Hasselblad Fashion Portraits – Poland

Hasselblad Fashion Portraits – Model Photography, Poland

Matthew Osborne Photography / Mr Leica

November 2015

Finally I can share a selection of Hasselblad portraits taken in Poland during my model photography trip last month.  There are still plenty of film negatives I have not yet edited but here are some of my favourites so far.  I have split the photos by film stock used.  Details of camera lens, filters, camera setting, developing method and model can be obtained by clicking on the any photo.

All photos were taken with a Hasselblad 501C 6×6 medium format film camera and shot with available light only.

Hasselblad Black and White Film Portraits

Hasselblad + 120 Fomapan 100 Classic film Portraits
Natural Beauty
Hasselblad Film Fashion
Fomapan 100 Fashion

Hasselblad + 120 Fuji Acros 100 film Portraits
Hasselblad Fashion
Hasselblad Model Photography
Film Fashion - Hasselblad
Hasselblad Fashion
Hasselblad 501C
Hasselblad Fashion

Hasselblad + 120 Ilford Delta 100 film Portraits
120 Delta 100 Portrait
Smoking Kills
Hasselblad + Delta 100

Hasselblad + 120 Kodak T-Max 400 film Portraits
120 Kodak T-Max 400
Hasselblad + T-Max 400
Kodak T-Max 400 Portrait
Hasselblad Portrait
Kodak T-Max 400 Portrait
Hasselblad + T-Max 400
Hasselblad T-Max 400 Portrait
Hasselblad Portrait

Hasselblad + 120 Kodak Tri-X 400 film Portraits
Hasselblad Portrait
Hasselblad Portrait
Hasselblad Fashion

Hasselblad Colour Film Portraits

Hasselblad + 120 Kodak Portra 400 film Portraits
Hasselblad + Kodak Portra
120 Kodak Portra 400

Hasselblad + 120 Kodak Portra 160 film Portraits
Hasselblad + Zeiss 80mm  Planar
120 Kodak Portra 160

Hasselblad + Expired 120 Kodak Portra 160NC film Portraits
Expired Kodak Portra 160 NC
120 Kodak Portra 160NC
Expired Kodak Portra 160NC

Favourite Film Stock?

It is difficult for me to chose one film stock as a clear winner as conditions were different each day and each model has a certain look. As mentioned in a recent blog post, I think 120 Fomapan 100 Classic offers excellent value for money (being the cheapest film I used).  I have just stocked up on 120 Kodak Tri-X 400 for the winter months and again I think it is an excellent film.  One of my favourites.  Kodak T-Max 400 was also a very strong performer and to be honest no film resulted in a sub-standard image. The expired Kodak Portra 160NC worked fine despite being out of date, without a foil wrapper and with an unknown storage history.  In these photos I preferred the Kodak Portra 400 to the Portra 160 but that might just be the lighting.  All in all I was happy with all the films chosen for the trip.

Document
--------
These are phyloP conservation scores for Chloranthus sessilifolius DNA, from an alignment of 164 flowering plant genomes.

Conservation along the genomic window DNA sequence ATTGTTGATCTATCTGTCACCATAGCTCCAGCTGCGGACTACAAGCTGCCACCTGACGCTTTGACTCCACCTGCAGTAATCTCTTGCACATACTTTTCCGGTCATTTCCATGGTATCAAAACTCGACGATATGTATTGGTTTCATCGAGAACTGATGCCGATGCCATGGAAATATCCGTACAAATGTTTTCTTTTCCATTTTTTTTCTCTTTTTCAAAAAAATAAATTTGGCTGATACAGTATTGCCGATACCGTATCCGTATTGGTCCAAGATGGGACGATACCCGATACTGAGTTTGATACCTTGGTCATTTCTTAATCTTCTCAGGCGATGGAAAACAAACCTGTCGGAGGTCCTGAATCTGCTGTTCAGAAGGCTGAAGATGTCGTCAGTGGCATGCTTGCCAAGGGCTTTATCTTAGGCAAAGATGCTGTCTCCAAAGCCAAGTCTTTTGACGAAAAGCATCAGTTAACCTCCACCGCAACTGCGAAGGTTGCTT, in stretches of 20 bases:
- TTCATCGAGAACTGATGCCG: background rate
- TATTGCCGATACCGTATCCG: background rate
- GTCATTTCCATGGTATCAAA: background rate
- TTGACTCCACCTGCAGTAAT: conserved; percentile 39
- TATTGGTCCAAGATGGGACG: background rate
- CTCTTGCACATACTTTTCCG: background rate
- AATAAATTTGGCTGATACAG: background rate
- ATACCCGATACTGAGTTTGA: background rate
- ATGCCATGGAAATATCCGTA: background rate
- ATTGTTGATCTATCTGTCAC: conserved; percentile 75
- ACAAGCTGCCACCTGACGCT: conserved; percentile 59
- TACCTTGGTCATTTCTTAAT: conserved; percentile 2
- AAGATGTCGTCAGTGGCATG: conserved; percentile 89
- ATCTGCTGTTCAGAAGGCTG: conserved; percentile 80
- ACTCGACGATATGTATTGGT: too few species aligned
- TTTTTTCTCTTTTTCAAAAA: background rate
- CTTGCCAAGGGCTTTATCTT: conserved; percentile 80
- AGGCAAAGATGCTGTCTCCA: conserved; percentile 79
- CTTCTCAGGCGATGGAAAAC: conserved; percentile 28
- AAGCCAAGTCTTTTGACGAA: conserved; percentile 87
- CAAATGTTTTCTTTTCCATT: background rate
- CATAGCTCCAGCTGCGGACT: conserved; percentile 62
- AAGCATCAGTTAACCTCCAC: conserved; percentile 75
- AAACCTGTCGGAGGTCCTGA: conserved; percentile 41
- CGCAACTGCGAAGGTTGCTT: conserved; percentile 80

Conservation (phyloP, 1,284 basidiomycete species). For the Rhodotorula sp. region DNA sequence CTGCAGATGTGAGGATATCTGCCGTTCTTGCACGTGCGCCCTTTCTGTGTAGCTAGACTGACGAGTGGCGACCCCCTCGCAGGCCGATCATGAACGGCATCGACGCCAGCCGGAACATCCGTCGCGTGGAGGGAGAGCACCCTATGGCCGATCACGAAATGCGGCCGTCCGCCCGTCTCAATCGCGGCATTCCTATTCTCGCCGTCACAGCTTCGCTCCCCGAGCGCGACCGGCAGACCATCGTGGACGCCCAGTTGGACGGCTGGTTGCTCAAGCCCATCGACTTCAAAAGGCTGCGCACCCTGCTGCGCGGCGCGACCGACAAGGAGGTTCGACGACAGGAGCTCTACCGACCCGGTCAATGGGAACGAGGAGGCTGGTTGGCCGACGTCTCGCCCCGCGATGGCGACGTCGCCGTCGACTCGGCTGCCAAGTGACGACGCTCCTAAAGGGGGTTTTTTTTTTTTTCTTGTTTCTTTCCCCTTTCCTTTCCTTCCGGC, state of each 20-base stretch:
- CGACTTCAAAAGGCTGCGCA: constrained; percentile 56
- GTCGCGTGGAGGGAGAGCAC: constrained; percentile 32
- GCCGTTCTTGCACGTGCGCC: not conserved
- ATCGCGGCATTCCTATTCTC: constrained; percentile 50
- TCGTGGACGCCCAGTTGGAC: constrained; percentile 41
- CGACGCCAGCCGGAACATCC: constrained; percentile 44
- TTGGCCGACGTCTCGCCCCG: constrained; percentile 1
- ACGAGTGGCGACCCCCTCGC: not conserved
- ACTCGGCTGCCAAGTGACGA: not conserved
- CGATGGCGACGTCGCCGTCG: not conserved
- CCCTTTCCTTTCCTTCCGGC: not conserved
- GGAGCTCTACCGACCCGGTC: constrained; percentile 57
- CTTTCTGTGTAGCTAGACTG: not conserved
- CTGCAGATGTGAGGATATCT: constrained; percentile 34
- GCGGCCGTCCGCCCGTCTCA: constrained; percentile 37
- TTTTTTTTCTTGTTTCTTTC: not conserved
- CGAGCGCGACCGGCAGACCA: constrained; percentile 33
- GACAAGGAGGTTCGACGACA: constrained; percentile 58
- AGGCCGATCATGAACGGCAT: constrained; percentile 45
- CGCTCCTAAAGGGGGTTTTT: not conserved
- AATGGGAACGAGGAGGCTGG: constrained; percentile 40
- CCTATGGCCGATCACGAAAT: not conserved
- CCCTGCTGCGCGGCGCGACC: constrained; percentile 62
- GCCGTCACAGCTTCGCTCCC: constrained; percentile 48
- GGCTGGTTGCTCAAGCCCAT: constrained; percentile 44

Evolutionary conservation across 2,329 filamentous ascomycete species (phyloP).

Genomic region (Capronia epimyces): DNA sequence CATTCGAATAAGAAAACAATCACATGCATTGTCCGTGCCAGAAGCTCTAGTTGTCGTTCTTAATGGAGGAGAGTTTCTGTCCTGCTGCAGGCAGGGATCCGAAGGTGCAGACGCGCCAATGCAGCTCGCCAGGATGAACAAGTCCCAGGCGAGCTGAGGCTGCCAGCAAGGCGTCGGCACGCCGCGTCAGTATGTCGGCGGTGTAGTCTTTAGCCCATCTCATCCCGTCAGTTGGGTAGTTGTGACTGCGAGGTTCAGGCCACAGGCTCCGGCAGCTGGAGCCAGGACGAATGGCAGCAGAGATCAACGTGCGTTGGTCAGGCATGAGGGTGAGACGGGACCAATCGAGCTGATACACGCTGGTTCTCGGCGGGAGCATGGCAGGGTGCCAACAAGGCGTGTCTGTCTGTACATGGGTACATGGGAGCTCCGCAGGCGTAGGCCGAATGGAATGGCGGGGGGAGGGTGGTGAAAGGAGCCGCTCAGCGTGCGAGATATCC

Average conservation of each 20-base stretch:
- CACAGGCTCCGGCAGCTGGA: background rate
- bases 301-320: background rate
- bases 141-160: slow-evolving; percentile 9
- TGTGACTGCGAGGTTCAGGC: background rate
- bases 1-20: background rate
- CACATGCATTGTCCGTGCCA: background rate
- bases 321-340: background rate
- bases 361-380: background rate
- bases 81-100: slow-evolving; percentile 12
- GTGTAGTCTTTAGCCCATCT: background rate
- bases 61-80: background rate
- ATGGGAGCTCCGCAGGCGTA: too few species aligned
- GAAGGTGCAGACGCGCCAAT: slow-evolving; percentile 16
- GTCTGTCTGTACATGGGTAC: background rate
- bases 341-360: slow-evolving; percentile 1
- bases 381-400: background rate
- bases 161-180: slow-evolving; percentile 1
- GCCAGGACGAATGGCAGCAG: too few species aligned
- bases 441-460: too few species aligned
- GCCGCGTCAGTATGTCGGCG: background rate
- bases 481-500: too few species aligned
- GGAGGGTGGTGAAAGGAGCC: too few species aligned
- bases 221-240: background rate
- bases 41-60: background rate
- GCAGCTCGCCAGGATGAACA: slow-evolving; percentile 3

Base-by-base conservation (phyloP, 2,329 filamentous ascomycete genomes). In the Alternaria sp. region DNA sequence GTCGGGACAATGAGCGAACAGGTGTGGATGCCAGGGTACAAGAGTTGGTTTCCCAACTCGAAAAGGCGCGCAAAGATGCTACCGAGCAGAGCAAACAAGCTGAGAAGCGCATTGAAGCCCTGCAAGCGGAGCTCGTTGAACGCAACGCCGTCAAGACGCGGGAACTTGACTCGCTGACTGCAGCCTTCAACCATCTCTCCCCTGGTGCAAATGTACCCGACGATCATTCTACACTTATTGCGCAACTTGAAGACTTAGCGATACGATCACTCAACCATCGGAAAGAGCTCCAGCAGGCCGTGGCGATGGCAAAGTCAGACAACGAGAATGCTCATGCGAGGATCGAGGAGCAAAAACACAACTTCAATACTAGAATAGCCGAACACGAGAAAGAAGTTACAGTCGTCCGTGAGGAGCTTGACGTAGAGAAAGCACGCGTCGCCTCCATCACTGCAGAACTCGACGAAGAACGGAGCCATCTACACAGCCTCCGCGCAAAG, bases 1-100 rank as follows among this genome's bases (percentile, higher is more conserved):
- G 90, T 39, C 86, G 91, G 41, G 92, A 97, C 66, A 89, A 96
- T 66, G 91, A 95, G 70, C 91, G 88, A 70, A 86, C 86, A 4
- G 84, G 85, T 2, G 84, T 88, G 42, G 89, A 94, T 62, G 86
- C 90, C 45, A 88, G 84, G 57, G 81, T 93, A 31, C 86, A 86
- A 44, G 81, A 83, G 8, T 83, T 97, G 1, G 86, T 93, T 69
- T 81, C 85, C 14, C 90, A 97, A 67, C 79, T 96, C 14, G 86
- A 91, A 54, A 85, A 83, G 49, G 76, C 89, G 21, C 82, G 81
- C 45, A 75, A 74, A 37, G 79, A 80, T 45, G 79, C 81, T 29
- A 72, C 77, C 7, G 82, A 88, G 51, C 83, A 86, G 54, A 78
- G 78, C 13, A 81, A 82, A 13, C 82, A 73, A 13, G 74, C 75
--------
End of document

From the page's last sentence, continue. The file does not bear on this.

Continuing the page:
Do you have a favourite film stock?  It would be great to hear your thoughts!

Polish Models

Big thanks to all the girls again – Agnieszka, Irmina, Natalia, Marta, Marta, Teresa, Weronika (as included here).  With the help of these amazing models and my new Hasselblad 501C film camera I think I may have produced some of my best work to date.  I travelled to Poland with less cameras and a clear goal which was to take fewer but hopefully higher standard photos.  The Hasselblad seems to have helped me step up a gear with the quality of images I am now able to capture.

Favourite model?  I’m not sure I am allowed to have a favourite but if you think one girls stands out above the others let me know and I will feed it back to them.  I’m sure they would be thrilled to hear!

As always I cannot wait to get back to Poland.  My model photography trips overseas tend to be my highlights throughout the year.  Before I return to Poland I am heading out to New York City to teach 1-2-1 model photography for a week.  It will be my first visit to NYC and only my second visit to the US so you can imagine how excited I am!  Coming soon! 🙂

I hope you enjoyed these images as much I did.  I think my most photogenic blog post so far! 🙂



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Zurich Photography Workshop II

Zurich Photography Workshop II – August 2015

Matthew Osborne Photography / MrLeica.com

Model Photography Workshop

Back in UK after another fun three day photography workshop in Zurich, Switzerland. The workshop content was specifically female model photography using digital Leica cameras and a range of film cameras including Leicas. We shot with mostly available light but combined some strobes and daylight also. All photoshoots were in Central Zurich, outdoor on location and we tried to minimise travel during sessions so not to waste time.